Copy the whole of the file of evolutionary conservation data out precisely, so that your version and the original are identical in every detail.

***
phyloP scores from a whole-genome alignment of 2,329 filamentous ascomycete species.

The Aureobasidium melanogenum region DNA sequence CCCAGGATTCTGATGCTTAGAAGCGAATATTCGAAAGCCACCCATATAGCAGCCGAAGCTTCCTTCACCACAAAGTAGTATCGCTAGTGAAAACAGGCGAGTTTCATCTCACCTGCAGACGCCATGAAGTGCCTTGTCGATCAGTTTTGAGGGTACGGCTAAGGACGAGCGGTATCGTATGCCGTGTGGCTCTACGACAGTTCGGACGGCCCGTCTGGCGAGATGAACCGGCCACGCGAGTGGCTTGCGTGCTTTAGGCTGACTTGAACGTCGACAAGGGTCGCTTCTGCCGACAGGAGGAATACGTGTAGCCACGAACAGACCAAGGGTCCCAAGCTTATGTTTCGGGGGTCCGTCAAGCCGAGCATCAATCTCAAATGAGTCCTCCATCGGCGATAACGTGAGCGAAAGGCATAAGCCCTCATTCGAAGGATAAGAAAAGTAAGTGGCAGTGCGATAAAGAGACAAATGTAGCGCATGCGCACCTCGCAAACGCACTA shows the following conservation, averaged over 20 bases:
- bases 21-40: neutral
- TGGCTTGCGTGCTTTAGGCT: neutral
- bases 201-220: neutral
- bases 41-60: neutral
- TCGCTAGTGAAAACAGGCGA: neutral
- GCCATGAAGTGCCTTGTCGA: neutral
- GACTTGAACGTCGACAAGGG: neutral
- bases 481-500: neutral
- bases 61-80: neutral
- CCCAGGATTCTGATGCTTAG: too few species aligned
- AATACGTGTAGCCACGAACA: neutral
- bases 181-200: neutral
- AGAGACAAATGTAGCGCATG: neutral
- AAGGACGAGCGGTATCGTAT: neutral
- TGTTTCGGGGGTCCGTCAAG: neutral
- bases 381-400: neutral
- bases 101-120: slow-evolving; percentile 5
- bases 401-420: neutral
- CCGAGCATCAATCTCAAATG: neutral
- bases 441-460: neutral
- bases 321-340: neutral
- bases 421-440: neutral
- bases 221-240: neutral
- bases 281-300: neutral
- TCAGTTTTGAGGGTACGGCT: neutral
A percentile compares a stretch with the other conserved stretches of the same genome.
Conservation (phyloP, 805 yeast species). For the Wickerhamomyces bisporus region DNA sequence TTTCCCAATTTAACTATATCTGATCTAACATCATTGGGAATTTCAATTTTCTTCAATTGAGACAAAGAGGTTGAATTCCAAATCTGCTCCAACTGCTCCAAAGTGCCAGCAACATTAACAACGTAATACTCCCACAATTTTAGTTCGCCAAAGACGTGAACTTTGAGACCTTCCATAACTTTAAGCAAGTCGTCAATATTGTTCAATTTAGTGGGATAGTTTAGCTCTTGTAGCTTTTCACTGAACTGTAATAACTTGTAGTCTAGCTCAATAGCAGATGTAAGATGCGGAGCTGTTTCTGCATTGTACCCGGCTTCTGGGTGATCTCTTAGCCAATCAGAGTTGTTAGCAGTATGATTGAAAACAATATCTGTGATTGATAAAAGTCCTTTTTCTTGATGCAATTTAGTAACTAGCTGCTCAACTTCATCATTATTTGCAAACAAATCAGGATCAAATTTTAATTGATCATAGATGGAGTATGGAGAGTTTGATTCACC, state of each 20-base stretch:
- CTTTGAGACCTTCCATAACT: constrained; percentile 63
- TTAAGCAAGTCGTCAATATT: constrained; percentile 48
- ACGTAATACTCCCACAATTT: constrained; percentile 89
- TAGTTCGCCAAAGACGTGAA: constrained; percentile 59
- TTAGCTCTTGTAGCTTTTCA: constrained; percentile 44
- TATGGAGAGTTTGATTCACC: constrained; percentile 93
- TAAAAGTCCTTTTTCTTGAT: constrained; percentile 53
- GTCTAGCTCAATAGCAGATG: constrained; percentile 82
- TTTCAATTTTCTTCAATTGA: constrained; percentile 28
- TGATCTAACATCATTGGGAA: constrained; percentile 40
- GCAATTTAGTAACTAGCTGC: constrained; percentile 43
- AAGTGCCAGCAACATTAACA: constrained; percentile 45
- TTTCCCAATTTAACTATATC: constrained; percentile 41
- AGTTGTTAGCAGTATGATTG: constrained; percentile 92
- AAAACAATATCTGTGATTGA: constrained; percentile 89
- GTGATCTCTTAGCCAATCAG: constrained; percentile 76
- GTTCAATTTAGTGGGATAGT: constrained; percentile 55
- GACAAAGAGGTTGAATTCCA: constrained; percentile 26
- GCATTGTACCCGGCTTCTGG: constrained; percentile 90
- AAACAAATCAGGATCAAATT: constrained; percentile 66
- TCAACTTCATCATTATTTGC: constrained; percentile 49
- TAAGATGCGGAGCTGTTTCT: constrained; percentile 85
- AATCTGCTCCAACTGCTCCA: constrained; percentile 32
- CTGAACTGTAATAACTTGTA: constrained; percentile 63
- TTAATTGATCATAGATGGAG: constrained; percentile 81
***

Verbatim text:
phyloP scores from a whole-genome alignment of 2,329 filamentous ascomycete species.

The Aureobasidium melanogenum region DNA sequence CCCAGGATTCTGATGCTTAGAAGCGAATATTCGAAAGCCACCCATATAGCAGCCGAAGCTTCCTTCACCACAAAGTAGTATCGCTAGTGAAAACAGGCGAGTTTCATCTCACCTGCAGACGCCATGAAGTGCCTTGTCGATCAGTTTTGAGGGTACGGCTAAGGACGAGCGGTATCGTATGCCGTGTGGCTCTACGACAGTTCGGACGGCCCGTCTGGCGAGATGAACCGGCCACGCGAGTGGCTTGCGTGCTTTAGGCTGACTTGAACGTCGACAAGGGTCGCTTCTGCCGACAGGAGGAATACGTGTAGCCACGAACAGACCAAGGGTCCCAAGCTTATGTTTCGGGGGTCCGTCAAGCCGAGCATCAATCTCAAATGAGTCCTCCATCGGCGATAACGTGAGCGAAAGGCATAAGCCCTCATTCGAAGGATAAGAAAAGTAAGTGGCAGTGCGATAAAGAGACAAATGTAGCGCATGCGCACCTCGCAAACGCACTA shows the following conservation, averaged over 20 bases:
- bases 21-40: neutral
- TGGCTTGCGTGCTTTAGGCT: neutral
- bases 201-220: neutral
- bases 41-60: neutral
- TCGCTAGTGAAAACAGGCGA: neutral
- GCCATGAAGTGCCTTGTCGA: neutral
- GACTTGAACGTCGACAAGGG: neutral
- bases 481-500: neutral
- bases 61-80: neutral
- CCCAGGATTCTGATGCTTAG: too few species aligned
- AATACGTGTAGCCACGAACA: neutral
- bases 181-200: neutral
- AGAGACAAATGTAGCGCATG: neutral
- AAGGACGAGCGGTATCGTAT: neutral
- TGTTTCGGGGGTCCGTCAAG: neutral
- bases 381-400: neutral
- bases 101-120: slow-evolving; percentile 5
- bases 401-420: neutral
- CCGAGCATCAATCTCAAATG: neutral
- bases 441-460: neutral
- bases 321-340: neutral
- bases 421-440: neutral
- bases 221-240: neutral
- bases 281-300: neutral
- TCAGTTTTGAGGGTACGGCT: neutral
A percentile compares a stretch with the other conserved stretches of the same genome.
Conservation (phyloP, 805 yeast species). For the Wickerhamomyces bisporus region DNA sequence TTTCCCAATTTAACTATATCTGATCTAACATCATTGGGAATTTCAATTTTCTTCAATTGAGACAAAGAGGTTGAATTCCAAATCTGCTCCAACTGCTCCAAAGTGCCAGCAACATTAACAACGTAATACTCCCACAATTTTAGTTCGCCAAAGACGTGAACTTTGAGACCTTCCATAACTTTAAGCAAGTCGTCAATATTGTTCAATTTAGTGGGATAGTTTAGCTCTTGTAGCTTTTCACTGAACTGTAATAACTTGTAGTCTAGCTCAATAGCAGATGTAAGATGCGGAGCTGTTTCTGCATTGTACCCGGCTTCTGGGTGATCTCTTAGCCAATCAGAGTTGTTAGCAGTATGATTGAAAACAATATCTGTGATTGATAAAAGTCCTTTTTCTTGATGCAATTTAGTAACTAGCTGCTCAACTTCATCATTATTTGCAAACAAATCAGGATCAAATTTTAATTGATCATAGATGGAGTATGGAGAGTTTGATTCACC, state of each 20-base stretch:
- CTTTGAGACCTTCCATAACT: constrained; percentile 63
- TTAAGCAAGTCGTCAATATT: constrained; percentile 48
- ACGTAATACTCCCACAATTT: constrained; percentile 89
- TAGTTCGCCAAAGACGTGAA: constrained; percentile 59
- TTAGCTCTTGTAGCTTTTCA: constrained; percentile 44
- TATGGAGAGTTTGATTCACC: constrained; percentile 93
- TAAAAGTCCTTTTTCTTGAT: constrained; percentile 53
- GTCTAGCTCAATAGCAGATG: constrained; percentile 82
- TTTCAATTTTCTTCAATTGA: constrained; percentile 28
- TGATCTAACATCATTGGGAA: constrained; percentile 40
- GCAATTTAGTAACTAGCTGC: constrained; percentile 43
- AAGTGCCAGCAACATTAACA: constrained; percentile 45
- TTTCCCAATTTAACTATATC: constrained; percentile 41
- AGTTGTTAGCAGTATGATTG: constrained; percentile 92
- AAAACAATATCTGTGATTGA: constrained; percentile 89
- GTGATCTCTTAGCCAATCAG: constrained; percentile 76
- GTTCAATTTAGTGGGATAGT: constrained; percentile 55
- GACAAAGAGGTTGAATTCCA: constrained; percentile 26
- GCATTGTACCCGGCTTCTGG: constrained; percentile 90
- AAACAAATCAGGATCAAATT: constrained; percentile 66
- TCAACTTCATCATTATTTGC: constrained; percentile 49
- TAAGATGCGGAGCTGTTTCT: constrained; percentile 85
- AATCTGCTCCAACTGCTCCA: constrained; percentile 32
- CTGAACTGTAATAACTTGTA: constrained; percentile 63
- TTAATTGATCATAGATGGAG: constrained; percentile 81